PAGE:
Does your business have a social media policy?

Written on the 9 March 2010

With the popularity of Facebook and Twitter these days, it's highly likely your team members are using social networking websites.  You probably are too!

But do you have any rules in place for how your team uses social networking?  There is a lot of potential for damage to your business if social media is not managed properly, so you need to have a social media policy in place.  Your policy should outline what is acceptable use of social networking by your employees in relation to your company.

Accessing social media

Before you get too hung up on blocking access for everyone in your office, think about the value that social media could add to your business.  If Twitter or Facebook could be valuable for communicating with your customers then it's a good idea to set up profiles and get someone in your office to manage it - so therefore there is no point blocking access. 

Instead you need to decide how you want to use these tools, then set some clear, realistic boundaries:

  • Designate someone to manage your presence on social media
  • Come up wth guidelines on what they are allowed to tweet or post about (eg. company news, specials, sharing helpful links and articles, technical support etc.)
  • Make it clear that they aren't allowed to access their personal profiles on work computers

That last point is very important, because it's very easy for an employee to slip up and post something personal on your business profile.  One Westpac employee found this out the hard way -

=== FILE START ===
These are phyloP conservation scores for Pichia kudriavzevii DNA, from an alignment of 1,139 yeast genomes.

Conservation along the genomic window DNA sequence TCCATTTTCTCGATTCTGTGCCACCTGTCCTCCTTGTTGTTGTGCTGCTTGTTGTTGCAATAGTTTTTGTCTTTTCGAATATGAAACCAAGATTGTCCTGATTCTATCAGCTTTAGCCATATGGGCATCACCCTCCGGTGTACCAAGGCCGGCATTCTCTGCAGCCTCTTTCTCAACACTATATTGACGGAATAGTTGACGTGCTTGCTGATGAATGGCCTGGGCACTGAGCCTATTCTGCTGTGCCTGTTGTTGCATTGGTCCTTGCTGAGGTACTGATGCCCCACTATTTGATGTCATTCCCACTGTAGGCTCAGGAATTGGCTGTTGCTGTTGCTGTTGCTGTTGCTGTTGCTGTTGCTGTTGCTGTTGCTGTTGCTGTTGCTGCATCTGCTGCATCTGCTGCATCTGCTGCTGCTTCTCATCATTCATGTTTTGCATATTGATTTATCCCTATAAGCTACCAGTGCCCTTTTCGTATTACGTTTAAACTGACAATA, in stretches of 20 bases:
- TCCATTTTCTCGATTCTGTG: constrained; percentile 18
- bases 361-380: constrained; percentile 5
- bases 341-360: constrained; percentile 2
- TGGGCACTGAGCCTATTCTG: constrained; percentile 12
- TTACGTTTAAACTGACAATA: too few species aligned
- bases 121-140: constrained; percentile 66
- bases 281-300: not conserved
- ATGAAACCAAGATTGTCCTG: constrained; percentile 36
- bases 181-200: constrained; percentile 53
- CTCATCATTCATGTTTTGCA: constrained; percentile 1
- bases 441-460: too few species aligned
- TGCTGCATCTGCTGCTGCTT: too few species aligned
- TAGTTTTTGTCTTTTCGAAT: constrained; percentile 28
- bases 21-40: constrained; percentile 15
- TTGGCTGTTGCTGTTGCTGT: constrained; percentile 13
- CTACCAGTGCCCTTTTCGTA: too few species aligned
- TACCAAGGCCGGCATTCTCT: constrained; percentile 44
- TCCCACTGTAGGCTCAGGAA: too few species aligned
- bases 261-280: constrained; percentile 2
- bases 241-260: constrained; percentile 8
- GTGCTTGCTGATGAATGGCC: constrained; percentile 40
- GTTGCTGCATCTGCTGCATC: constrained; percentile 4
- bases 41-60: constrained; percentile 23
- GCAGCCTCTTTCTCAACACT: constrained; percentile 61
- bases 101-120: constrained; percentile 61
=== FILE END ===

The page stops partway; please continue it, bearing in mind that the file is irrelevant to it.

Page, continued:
What staff do in their own time is still your business...

As well as controling how your team members access social networking in the work environment, you also need to have some rules in place for how they use it in their own time.  It's essential that they don't share information about your business or your customers on their own private profiles. 

For example, it's not acceptable for them to go home from work and rant about a customer on their Facebook profile.  That could be really damaging to your relationship with the client and for your brand reputation.

Writing your policy

Now that you've had a bit of a think about how you want to use social media in your business and what you expect from your team, you need to write your policy.  It can just be a Word Document that you type up yourself, get all employees to sign a copy of and keep it on your intranet or network so it can be referred back to at any time.

Here are some tips:

  • List which social media websites you are referring and allow the scope for others to included
  • Keep it positive by explaining what they can do, not just what they can't do
  • If you are getting your team to manage your business profile, set guidelines on the tone they should use and what information they can post
  • Remember to protect confidential and proprietary information

Ask your consultant if you would like some tips on maximising social media.